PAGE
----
Diary

Iain Sinclair

Coming off Tottenham Court Road, screens, devices, gizmos, you plunge with relief into a street of unexpected, probably miscalculated art galleries, restaurants that change their pitch every time you pass, a pair of narrow, secret alleys, twittens everybody knows, the relief of that, the pub, the slope down into Newman Passage, the opening sequence of Michael Powell’s Peeping Tom, a puddle of bloody neon, awkward stone setts, smokers in doorways; and then out, immediately, into another world, Newman Street. Black leather, chrome, complimentary coffee. Film, television, advertising. Bikers with packages. Phones bleeping. A post-production house, cineContact. There is the usual cheese-grater voice-box; you whisper a name and someone inside hits the buzzer, releases the door. It’s like the clammy interrogation of Soho, reconsidered urgency, loss of nerve. The printed card in my pocket depicts a stack of scarlet container units, a pylon, a purple sky. An invitation to an invisible art manifestation: Lost Memories by Emma Matthews. ‘Very elegant, very Paul Klee,’ the punters say. Rusting English metal, from somewhere down the A13, near Rainham Marshes, rendered as a grid of delicately balanced reds and pinks, with just enough green to cancel the headache.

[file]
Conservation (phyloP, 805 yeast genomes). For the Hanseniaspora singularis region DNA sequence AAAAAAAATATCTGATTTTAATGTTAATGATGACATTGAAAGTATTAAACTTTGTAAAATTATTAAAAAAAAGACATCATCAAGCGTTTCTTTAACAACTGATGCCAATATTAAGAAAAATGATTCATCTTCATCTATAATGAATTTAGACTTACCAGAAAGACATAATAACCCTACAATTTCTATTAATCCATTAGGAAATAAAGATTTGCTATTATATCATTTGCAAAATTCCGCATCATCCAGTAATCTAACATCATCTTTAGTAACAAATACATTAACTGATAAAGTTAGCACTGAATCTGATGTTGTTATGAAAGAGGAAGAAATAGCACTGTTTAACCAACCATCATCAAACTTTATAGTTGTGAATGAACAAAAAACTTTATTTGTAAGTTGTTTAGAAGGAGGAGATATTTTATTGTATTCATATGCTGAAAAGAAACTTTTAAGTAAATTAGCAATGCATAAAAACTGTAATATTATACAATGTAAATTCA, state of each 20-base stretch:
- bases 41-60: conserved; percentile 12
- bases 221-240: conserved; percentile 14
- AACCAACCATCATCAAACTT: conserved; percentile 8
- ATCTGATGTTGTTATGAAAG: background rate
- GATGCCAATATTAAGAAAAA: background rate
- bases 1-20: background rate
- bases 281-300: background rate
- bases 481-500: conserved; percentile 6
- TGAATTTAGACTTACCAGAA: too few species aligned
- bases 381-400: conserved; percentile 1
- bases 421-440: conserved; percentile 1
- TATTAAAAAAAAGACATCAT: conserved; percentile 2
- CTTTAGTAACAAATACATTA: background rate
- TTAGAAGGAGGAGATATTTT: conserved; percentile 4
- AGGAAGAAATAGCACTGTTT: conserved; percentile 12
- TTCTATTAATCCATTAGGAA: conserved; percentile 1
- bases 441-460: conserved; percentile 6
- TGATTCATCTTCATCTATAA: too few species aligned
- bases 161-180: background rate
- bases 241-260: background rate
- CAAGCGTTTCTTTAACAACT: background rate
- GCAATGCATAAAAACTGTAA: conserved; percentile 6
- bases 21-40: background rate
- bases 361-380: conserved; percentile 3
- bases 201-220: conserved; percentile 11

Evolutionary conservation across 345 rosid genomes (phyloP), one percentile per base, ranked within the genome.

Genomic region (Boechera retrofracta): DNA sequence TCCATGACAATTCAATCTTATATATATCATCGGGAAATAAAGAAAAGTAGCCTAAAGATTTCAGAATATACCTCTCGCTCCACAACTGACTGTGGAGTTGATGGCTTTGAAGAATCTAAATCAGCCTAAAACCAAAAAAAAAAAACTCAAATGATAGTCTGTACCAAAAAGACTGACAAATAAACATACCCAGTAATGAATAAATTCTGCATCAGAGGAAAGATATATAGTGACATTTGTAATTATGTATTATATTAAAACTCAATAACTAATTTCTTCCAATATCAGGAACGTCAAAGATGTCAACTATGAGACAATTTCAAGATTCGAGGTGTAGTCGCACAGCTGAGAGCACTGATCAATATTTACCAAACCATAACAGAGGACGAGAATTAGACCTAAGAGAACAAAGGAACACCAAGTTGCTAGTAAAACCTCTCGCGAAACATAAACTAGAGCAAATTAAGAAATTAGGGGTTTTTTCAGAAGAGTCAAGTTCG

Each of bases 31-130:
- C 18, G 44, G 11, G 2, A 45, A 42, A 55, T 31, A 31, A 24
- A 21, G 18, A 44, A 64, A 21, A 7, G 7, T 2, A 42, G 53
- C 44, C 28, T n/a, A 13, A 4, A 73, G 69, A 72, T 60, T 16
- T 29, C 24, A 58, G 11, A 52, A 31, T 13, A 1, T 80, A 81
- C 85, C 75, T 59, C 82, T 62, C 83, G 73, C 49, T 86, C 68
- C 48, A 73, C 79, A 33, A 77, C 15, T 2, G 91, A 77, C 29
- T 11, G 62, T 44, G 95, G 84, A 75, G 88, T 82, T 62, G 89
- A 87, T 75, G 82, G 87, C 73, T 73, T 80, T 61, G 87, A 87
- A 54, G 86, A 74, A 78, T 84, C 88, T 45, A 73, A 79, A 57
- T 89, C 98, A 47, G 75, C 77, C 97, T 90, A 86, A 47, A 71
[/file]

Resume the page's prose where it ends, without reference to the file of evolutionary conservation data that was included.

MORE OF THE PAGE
This, so often, is how it works; synergy, they call it. You scratch my back. Matthews is a film and television editor of reputation: peer-group respect rather than disposable celebrity. She has contributed to some of the better documentaries: James Ellroy, Anita Ekberg, Eric Sykes, watershed BBC2, air-hostesses and desert roads, midnight fodder on Channel 4, the real lost memories. She likes to use old film, degraded archive footage, and to have it reshot on tape, fed into her slim box of tricks, run, over and over, until it reveals its form. The new technology that speeds and simplifies the white-glove days of glue and acetate and celluloid pegged out like razored laundry has changed the nature of the game. The architecture of film has been displaced, but faster is not necessarily easier: it is like knitting with light. Emma Matthews reached the point of wanting to go back to her original training as painter and fine artist. CineContact like showing art, part of the buzz, the mood of the moment in London: intertextuality, pleasure and profit. The tedious limbo of the corridor, the waiting-room, the outer office, is also an opportunity to take in complimentary product. A gallery is anywhere with wall space and a price list. It doesn’t have to be a white cube or a turbine hall, an old chapel or a revamped industrial unit. Corporate operations are generous with their holdings: Jim Dine figures you glimpse from an arcade, secured by thick glass and ever-vigilant surveillance systems, large pieces by major names lost in Edenic atria, pastiches and approximations in side-streets and obscure courtyards. Art is the climate. If you aren’t being shown, walk into Tate Britain and hang your own work on the wall, making sure you have a photographer in attendance.